When I got the email from Angel of Search Engine Journal reminding me to write this column, I felt dread.
I knew I wanted to write a Friday Focus column as soon as spots were available, but I still struggle with living up to this reputation I’ve built for myself in the search community.
As these thoughts ran through my head, I realized that I really did need to write the column today – on the day I’m not having a good mental health day.
You see, in spite of COVID-19, things are coming together for me.
I’m finishing my 12-week journey on Noom (an app that uses cognitive behavioral therapy to help you think about food differently), I’m day six of a 21-day fitness challenge (one workout every day for three weeks), and I just paid off my final credit card debt payment Saturday.
But I have done this all before.
I completed Insanity, one of the hardest at-home workout programs, and lost 10 inches. I’ve done Whole30 twice.
I paid off my student loans and credit card debt (the first time) in 2015.
And now that I have reached the summit again, I woke up today in a terrible mood.
My scale said I lost a pound since the last time I weighed, yet it bizarrely kicked off my mood change.
As I browsed the magazines in CVS, it hit me: I was in a bad mood because I’m about to be truly happy with myself again.
I’m on my way toward building healthy habits and finishing goals that I’ve had on my annual birthday resolutions list for years now.
When things get good, I want to burrow back into my hole.
I am so used to hating myself for being in debt, having a few extra pounds, working the sporadic way I do, that to be at the point where those feelings aren’t serving me anymore is honestly terrifying.
When I’ve been at the summit before, I’ve self-sabotaged. I overeat food that gives me terrible stomachaches and headaches, stop texting my friends, and watch hours of trashy TV.
Because I’m used to not being my truest self, I am comfortable.
At least I know this feeling.
It doesn’t have any surprise road bumps or challenges. I’m used to being disappointed in myself.
What does surprise me is throughout my years of self-sabotage I have managed to accomplish a lot.
I ran my own business full-time for eight years. I helped start a podcast, webinar series, and a conference as Executive Editor of Search Engine Journal. I am now in a full-time job I really love.
Yet, in the background, I struggle with feeling like I’ll never truly be as awesome as everyone thinks I am.
Can We End Self-Sabotage?
I believe this takes the courage to be vulnerable with ourselves.
There is a meme going around right now that says something to the effect of, “oh there’s a global pandemic? I’m going to learn how to bake bread instead of learning to be OK with my own thoughts and feelings.”
This has been my M.O. for many years.
What can I distract myself with to avoid my feelings of inadequacy?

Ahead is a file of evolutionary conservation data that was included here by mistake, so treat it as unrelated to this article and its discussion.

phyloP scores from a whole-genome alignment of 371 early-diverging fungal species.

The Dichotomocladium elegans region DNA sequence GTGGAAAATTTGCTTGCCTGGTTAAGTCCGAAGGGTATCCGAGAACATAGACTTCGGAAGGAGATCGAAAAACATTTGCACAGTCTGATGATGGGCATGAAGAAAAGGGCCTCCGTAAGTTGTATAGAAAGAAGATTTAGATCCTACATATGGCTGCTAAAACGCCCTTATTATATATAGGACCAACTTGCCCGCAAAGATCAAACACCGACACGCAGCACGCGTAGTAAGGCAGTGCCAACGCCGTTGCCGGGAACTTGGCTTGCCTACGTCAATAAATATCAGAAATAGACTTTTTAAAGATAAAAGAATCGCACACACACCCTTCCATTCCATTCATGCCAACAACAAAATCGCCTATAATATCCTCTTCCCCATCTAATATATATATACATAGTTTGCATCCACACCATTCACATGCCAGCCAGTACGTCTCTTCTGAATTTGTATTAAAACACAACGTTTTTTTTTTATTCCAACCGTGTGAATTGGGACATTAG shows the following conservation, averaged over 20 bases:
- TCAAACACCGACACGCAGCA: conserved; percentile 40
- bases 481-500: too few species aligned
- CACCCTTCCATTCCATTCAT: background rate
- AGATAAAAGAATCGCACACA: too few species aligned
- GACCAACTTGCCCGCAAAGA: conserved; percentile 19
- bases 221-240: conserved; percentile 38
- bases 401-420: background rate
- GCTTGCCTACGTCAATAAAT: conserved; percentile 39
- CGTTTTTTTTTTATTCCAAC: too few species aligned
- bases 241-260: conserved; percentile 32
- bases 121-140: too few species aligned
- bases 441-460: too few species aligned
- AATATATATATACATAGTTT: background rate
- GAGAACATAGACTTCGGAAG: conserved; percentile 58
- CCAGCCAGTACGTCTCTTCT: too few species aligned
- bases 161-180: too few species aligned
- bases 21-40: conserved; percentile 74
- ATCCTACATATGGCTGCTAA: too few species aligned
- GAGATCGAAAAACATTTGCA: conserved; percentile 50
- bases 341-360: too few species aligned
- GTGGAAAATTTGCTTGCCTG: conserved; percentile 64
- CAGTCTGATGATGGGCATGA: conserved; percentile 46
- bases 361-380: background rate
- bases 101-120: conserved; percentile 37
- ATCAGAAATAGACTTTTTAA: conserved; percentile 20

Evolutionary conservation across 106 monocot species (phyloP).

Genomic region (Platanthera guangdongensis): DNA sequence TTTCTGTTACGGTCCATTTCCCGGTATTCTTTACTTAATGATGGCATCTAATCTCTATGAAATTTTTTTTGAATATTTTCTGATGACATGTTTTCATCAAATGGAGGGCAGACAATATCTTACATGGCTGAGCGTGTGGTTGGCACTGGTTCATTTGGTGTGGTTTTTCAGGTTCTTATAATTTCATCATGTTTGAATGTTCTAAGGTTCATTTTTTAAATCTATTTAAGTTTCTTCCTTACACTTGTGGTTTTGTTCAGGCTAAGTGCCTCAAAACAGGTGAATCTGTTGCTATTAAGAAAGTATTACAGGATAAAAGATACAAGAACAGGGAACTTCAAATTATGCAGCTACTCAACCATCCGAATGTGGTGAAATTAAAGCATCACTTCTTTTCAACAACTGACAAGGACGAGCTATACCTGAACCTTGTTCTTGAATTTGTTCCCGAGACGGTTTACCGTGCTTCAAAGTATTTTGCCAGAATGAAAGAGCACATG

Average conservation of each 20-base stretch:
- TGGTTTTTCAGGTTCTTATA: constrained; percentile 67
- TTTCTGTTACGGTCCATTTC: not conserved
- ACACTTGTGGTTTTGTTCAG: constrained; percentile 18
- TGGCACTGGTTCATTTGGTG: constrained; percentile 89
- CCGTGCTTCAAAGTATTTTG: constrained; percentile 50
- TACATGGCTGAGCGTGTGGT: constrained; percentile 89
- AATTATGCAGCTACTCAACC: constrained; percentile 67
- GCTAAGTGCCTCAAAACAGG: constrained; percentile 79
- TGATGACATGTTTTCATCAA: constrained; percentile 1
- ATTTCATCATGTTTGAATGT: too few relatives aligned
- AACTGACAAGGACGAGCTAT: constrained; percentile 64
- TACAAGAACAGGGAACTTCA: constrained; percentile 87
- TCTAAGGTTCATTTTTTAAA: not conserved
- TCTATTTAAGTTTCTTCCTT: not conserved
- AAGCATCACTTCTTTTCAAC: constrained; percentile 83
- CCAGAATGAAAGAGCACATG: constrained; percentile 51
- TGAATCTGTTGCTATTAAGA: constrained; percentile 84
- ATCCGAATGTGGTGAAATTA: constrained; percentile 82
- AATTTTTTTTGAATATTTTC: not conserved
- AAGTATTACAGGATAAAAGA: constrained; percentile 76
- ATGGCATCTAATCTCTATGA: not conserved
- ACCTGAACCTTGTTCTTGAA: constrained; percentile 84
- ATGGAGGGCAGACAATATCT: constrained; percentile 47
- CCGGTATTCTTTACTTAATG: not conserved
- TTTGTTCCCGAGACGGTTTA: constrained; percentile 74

I create and maintain my own problems to ensure I have some.
If I didn’t have any crises, how would I know what I’m struggling with?
I couldn’t control what bad things are going to happen to me.
But as we all know, you can’t control life.
My great aunt got cancer a few years ago and I went with her to chemotherapy.
I hated going because it was her death staring me straight in the face, 1-2 days a week. But I went because I knew when she was gone, I would regret not being there with her.
My desire to self-sabotage makes me want to run and hide. To bury my head in the sand so I don’t have to do hard things, like watch my aunt die of cancer.
Over my last few years of therapy, medication, and a lot of reading, I know the only way to confront self-sabotage is to do three things:
- Bring it out into the light. Stop hiding from it. Sit with your feelings.
- Face the issues you are running away from, which are deeper than the surface problems you are causing yourself.
- Ask for help. Tell your therapist, friends, and family how you feel. Let them be there for you.
Progress doesn’t come as quickly as you want, usually because your subconscious is fighting you every step of the way. But your desire to love yourself has to be stronger than the desire to feel comfortable in a terrible situation.
Things That Have Helped Me Become Aware of My Self-Sabotage
While I’m still struggling, I have made a concerted effort to break past these barriers and patterns.
Here are a few resources that have honestly really helped me.
- “Letting Go”
- “The Untethered Soul”
- “Codependent No More” (codependency is not always about romantic relationships)
- “The Motivation Manifesto”
Physical & Mental Health Tools
- In-person therapy.
- Text/App therapy on TalkSpace (or BetterHelp).
- Exercising so hard I don’t have the brain space to think about anything else. I enjoy at-home workouts like Street Parking, FitnessBlender, Insanity, 21 Day Fix, P90X3, and Focus T25.
- 1 Second Everyday App.
- Chiropractic care and physical therapy for my chronic pain due to stress.
- Regular massages.
- Percussive massage on chronically tight muscles.
- Gua sha.
I can’t sit here and tell you it will be OK, that you’ll get past it. I don’t even know if I’ll get past it.
But what I do know is that self-care doesn’t lie in taking a hot bath or painting your nails.
It lies in confronting which self-preserving patterns you’ve learned in the past aren’t serving you anymore and figuring out what makes your soul happy.
That might be never getting married, moving to another country, or quitting a job you love.
True self-care is honoring the person you know you can become.
- How Challenging Depression Can Cultivate New Pathways to Freedom
- How I Optimized My Mind for More Joy & Productivity in Life & Work
- How I Deal With Imposter Syndrome & The Core Belief ‘I’m Unworthy’
Featured Image: Paulo Bobita